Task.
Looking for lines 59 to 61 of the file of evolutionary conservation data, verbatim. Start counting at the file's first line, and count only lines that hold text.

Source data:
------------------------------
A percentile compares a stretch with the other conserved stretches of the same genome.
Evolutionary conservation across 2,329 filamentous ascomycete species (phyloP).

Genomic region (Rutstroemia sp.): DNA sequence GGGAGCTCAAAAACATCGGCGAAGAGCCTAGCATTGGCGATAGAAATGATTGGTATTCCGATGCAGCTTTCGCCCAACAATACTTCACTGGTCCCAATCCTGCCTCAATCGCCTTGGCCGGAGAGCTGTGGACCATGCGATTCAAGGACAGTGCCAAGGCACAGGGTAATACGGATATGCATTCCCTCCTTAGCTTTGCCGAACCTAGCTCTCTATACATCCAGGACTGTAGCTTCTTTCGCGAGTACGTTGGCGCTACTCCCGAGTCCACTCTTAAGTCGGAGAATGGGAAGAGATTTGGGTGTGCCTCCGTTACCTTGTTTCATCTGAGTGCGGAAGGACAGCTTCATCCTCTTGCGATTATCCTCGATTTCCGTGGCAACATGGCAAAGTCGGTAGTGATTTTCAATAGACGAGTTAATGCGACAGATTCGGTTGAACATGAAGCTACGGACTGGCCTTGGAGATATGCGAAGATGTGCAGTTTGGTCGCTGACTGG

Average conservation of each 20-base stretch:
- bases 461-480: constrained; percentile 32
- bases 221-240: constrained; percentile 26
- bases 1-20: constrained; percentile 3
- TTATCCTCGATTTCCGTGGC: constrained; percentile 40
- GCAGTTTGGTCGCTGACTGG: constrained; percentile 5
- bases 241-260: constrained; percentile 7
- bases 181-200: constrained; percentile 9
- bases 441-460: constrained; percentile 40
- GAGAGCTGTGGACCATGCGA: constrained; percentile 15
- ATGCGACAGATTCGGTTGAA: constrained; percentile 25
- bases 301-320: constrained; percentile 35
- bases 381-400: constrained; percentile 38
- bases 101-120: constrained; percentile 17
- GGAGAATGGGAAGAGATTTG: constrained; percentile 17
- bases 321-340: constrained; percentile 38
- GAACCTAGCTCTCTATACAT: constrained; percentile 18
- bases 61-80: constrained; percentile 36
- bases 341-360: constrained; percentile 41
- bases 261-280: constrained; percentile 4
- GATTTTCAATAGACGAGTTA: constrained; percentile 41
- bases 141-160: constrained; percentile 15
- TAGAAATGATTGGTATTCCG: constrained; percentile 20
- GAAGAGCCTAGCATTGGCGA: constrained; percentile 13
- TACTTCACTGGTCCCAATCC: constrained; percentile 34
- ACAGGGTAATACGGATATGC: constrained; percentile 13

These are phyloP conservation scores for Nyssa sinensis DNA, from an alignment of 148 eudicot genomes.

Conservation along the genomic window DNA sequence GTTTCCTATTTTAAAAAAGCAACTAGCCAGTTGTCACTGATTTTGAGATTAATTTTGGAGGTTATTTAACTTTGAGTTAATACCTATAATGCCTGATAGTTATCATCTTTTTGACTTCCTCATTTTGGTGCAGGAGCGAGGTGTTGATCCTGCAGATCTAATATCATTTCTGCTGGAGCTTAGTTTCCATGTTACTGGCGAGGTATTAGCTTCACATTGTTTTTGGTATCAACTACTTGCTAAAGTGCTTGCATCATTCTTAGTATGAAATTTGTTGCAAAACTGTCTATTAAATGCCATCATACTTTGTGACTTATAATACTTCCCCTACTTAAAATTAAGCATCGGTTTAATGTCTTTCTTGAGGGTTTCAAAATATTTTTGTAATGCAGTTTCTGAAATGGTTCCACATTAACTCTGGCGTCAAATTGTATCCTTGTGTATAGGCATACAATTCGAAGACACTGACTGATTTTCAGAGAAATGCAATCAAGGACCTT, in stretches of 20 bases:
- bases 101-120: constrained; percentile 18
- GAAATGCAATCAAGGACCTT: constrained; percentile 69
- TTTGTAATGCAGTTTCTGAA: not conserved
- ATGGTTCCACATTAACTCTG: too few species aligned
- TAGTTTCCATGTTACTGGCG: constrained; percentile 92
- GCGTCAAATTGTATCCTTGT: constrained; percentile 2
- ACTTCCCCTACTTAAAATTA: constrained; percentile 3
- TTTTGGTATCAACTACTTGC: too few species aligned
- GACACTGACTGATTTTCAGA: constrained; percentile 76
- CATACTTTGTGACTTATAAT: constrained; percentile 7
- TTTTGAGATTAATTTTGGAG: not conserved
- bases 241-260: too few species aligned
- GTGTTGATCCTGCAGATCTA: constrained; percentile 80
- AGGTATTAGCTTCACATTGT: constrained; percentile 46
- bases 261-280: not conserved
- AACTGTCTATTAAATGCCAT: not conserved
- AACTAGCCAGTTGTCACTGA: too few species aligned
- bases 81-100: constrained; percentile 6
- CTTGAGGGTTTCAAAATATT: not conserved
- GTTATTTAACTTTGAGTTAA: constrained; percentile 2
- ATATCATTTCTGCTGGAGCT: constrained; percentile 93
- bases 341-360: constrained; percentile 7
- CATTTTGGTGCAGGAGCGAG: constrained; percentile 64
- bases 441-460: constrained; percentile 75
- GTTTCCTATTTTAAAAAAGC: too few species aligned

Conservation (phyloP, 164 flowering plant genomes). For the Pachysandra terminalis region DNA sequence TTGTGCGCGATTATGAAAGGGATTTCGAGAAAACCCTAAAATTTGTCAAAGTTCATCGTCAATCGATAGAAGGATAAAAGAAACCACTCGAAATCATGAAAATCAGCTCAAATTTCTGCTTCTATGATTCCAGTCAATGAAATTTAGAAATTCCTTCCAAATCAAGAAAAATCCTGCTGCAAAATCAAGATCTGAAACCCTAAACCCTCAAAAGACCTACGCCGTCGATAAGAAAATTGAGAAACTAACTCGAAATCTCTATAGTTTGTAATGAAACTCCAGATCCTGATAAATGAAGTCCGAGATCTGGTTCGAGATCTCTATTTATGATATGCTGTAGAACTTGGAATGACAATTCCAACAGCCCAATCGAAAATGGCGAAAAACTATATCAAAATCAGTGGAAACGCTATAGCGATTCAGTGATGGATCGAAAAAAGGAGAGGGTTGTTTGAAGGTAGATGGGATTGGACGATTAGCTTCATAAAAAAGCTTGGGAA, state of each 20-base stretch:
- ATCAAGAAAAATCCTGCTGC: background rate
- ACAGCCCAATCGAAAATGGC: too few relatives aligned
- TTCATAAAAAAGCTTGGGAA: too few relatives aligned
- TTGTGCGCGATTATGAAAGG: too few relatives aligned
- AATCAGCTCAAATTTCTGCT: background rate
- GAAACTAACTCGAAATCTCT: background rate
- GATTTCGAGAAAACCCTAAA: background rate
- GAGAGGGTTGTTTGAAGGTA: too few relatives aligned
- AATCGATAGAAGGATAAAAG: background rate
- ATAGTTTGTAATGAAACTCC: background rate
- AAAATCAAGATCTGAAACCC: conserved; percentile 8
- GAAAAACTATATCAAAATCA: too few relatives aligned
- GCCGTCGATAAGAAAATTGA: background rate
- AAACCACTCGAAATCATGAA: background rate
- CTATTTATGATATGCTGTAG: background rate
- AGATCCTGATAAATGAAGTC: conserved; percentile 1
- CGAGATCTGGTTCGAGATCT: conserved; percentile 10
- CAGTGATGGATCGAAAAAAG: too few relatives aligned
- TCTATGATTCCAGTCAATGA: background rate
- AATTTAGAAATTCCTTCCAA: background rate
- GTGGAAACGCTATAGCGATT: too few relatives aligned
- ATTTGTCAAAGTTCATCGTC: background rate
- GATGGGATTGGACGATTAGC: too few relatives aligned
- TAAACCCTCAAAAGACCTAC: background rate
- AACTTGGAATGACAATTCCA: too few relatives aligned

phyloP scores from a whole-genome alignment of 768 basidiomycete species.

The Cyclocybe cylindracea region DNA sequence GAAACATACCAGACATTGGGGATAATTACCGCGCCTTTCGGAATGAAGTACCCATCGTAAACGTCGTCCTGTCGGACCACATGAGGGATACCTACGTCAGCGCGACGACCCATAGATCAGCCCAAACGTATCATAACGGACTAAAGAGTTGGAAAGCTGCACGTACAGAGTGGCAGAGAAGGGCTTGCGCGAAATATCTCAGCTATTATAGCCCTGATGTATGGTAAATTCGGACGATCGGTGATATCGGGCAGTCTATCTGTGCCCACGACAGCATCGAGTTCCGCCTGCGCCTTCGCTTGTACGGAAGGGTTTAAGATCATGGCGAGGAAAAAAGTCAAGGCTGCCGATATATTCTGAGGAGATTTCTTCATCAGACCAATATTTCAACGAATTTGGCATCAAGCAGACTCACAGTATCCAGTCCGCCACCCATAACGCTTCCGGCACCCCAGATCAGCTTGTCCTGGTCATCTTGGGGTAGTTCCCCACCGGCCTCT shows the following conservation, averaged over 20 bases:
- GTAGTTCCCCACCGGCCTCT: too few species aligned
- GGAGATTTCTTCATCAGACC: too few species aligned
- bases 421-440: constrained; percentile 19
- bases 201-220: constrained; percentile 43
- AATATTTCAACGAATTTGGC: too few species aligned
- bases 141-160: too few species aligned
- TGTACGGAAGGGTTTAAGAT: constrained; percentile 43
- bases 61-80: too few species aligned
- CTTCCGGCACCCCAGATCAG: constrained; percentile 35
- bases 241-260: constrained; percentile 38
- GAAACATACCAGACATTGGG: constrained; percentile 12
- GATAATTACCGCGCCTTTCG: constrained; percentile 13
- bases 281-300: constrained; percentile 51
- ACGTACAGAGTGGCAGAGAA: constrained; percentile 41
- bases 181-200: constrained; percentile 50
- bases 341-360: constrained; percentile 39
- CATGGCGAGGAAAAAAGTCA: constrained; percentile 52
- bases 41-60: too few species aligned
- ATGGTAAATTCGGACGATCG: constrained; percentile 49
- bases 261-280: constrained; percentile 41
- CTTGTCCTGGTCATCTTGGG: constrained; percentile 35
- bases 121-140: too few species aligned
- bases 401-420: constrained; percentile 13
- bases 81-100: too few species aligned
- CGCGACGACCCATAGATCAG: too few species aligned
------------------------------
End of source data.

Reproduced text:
- ACAGCCCAATCGAAAATGGC: too few relatives aligned
- TTCATAAAAAAGCTTGGGAA: too few relatives aligned
- TTGTGCGCGATTATGAAAGG: too few relatives aligned